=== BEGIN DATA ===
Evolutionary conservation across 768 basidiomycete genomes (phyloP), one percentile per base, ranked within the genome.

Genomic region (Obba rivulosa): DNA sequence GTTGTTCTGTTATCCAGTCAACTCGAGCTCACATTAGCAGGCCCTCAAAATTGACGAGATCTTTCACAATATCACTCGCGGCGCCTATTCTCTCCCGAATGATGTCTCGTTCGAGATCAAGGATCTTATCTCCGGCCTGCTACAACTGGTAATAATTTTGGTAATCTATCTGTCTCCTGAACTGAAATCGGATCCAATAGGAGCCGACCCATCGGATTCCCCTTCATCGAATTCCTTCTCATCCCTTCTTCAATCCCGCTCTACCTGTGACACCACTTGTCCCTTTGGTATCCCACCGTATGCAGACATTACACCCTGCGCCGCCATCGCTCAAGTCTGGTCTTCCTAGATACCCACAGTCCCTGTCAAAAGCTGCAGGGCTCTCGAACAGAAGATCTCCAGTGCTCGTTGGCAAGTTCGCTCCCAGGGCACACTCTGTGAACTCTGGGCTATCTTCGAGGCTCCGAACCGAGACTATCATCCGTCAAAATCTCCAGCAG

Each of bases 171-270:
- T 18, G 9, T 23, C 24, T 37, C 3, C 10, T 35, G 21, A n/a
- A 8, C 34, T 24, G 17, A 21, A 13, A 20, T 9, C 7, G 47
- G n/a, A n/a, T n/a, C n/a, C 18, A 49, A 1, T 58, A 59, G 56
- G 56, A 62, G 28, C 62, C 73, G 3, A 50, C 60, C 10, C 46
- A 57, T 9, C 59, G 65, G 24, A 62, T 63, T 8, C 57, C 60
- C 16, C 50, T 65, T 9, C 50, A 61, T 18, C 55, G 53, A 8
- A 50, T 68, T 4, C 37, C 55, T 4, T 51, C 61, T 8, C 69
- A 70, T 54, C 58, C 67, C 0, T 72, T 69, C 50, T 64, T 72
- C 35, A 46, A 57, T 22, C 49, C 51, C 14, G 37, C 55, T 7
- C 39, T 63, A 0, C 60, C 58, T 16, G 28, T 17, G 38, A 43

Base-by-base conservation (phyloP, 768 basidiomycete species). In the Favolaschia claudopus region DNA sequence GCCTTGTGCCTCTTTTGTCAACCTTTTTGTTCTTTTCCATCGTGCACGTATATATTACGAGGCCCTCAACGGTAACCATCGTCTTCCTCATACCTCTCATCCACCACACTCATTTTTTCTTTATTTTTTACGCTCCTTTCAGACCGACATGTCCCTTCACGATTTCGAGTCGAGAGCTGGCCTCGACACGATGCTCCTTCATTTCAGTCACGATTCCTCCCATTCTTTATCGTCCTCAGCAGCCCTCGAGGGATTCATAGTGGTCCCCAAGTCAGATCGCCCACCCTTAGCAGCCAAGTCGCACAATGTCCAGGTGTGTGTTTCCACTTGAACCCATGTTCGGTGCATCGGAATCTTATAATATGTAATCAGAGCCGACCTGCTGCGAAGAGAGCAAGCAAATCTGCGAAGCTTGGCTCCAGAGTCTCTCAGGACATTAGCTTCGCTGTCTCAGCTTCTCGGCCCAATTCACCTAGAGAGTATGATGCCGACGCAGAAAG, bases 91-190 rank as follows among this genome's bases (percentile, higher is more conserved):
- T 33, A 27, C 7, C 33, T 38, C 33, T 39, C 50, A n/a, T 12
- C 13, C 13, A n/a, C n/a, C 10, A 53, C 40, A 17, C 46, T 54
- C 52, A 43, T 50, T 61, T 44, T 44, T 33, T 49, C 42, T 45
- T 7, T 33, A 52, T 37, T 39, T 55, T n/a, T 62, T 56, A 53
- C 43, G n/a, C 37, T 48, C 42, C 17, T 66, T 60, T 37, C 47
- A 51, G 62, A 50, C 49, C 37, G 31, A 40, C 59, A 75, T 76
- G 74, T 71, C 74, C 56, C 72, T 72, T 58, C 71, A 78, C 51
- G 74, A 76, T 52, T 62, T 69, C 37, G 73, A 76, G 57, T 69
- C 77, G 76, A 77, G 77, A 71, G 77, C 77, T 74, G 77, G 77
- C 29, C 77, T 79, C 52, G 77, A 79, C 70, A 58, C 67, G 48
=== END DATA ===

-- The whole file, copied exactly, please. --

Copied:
Evolutionary conservation across 768 basidiomycete genomes (phyloP), one percentile per base, ranked within the genome.

Genomic region (Obba rivulosa): DNA sequence GTTGTTCTGTTATCCAGTCAACTCGAGCTCACATTAGCAGGCCCTCAAAATTGACGAGATCTTTCACAATATCACTCGCGGCGCCTATTCTCTCCCGAATGATGTCTCGTTCGAGATCAAGGATCTTATCTCCGGCCTGCTACAACTGGTAATAATTTTGGTAATCTATCTGTCTCCTGAACTGAAATCGGATCCAATAGGAGCCGACCCATCGGATTCCCCTTCATCGAATTCCTTCTCATCCCTTCTTCAATCCCGCTCTACCTGTGACACCACTTGTCCCTTTGGTATCCCACCGTATGCAGACATTACACCCTGCGCCGCCATCGCTCAAGTCTGGTCTTCCTAGATACCCACAGTCCCTGTCAAAAGCTGCAGGGCTCTCGAACAGAAGATCTCCAGTGCTCGTTGGCAAGTTCGCTCCCAGGGCACACTCTGTGAACTCTGGGCTATCTTCGAGGCTCCGAACCGAGACTATCATCCGTCAAAATCTCCAGCAG

Each of bases 171-270:
- T 18, G 9, T 23, C 24, T 37, C 3, C 10, T 35, G 21, A n/a
- A 8, C 34, T 24, G 17, A 21, A 13, A 20, T 9, C 7, G 47
- G n/a, A n/a, T n/a, C n/a, C 18, A 49, A 1, T 58, A 59, G 56
- G 56, A 62, G 28, C 62, C 73, G 3, A 50, C 60, C 10, C 46
- A 57, T 9, C 59, G 65, G 24, A 62, T 63, T 8, C 57, C 60
- C 16, C 50, T 65, T 9, C 50, A 61, T 18, C 55, G 53, A 8
- A 50, T 68, T 4, C 37, C 55, T 4, T 51, C 61, T 8, C 69
- A 70, T 54, C 58, C 67, C 0, T 72, T 69, C 50, T 64, T 72
- C 35, A 46, A 57, T 22, C 49, C 51, C 14, G 37, C 55, T 7
- C 39, T 63, A 0, C 60, C 58, T 16, G 28, T 17, G 38, A 43

Base-by-base conservation (phyloP, 768 basidiomycete species). In the Favolaschia claudopus region DNA sequence GCCTTGTGCCTCTTTTGTCAACCTTTTTGTTCTTTTCCATCGTGCACGTATATATTACGAGGCCCTCAACGGTAACCATCGTCTTCCTCATACCTCTCATCCACCACACTCATTTTTTCTTTATTTTTTACGCTCCTTTCAGACCGACATGTCCCTTCACGATTTCGAGTCGAGAGCTGGCCTCGACACGATGCTCCTTCATTTCAGTCACGATTCCTCCCATTCTTTATCGTCCTCAGCAGCCCTCGAGGGATTCATAGTGGTCCCCAAGTCAGATCGCCCACCCTTAGCAGCCAAGTCGCACAATGTCCAGGTGTGTGTTTCCACTTGAACCCATGTTCGGTGCATCGGAATCTTATAATATGTAATCAGAGCCGACCTGCTGCGAAGAGAGCAAGCAAATCTGCGAAGCTTGGCTCCAGAGTCTCTCAGGACATTAGCTTCGCTGTCTCAGCTTCTCGGCCCAATTCACCTAGAGAGTATGATGCCGACGCAGAAAG, bases 91-190 rank as follows among this genome's bases (percentile, higher is more conserved):
- T 33, A 27, C 7, C 33, T 38, C 33, T 39, C 50, A n/a, T 12
- C 13, C 13, A n/a, C n/a, C 10, A 53, C 40, A 17, C 46, T 54
- C 52, A 43, T 50, T 61, T 44, T 44, T 33, T 49, C 42, T 45
- T 7, T 33, A 52, T 37, T 39, T 55, T n/a, T 62, T 56, A 53
- C 43, G n/a, C 37, T 48, C 42, C 17, T 66, T 60, T 37, C 47
- A 51, G 62, A 50, C 49, C 37, G 31, A 40, C 59, A 75, T 76
- G 74, T 71, C 74, C 56, C 72, T 72, T 58, C 71, A 78, C 51
- G 74, A 76, T 52, T 62, T 69, C 37, G 73, A 76, G 57, T 69
- C 77, G 76, A 77, G 77, A 71, G 77, C 77, T 74, G 77, G 77
- C 29, C 77, T 79, C 52, G 77, A 79, C 70, A 58, C 67, G 48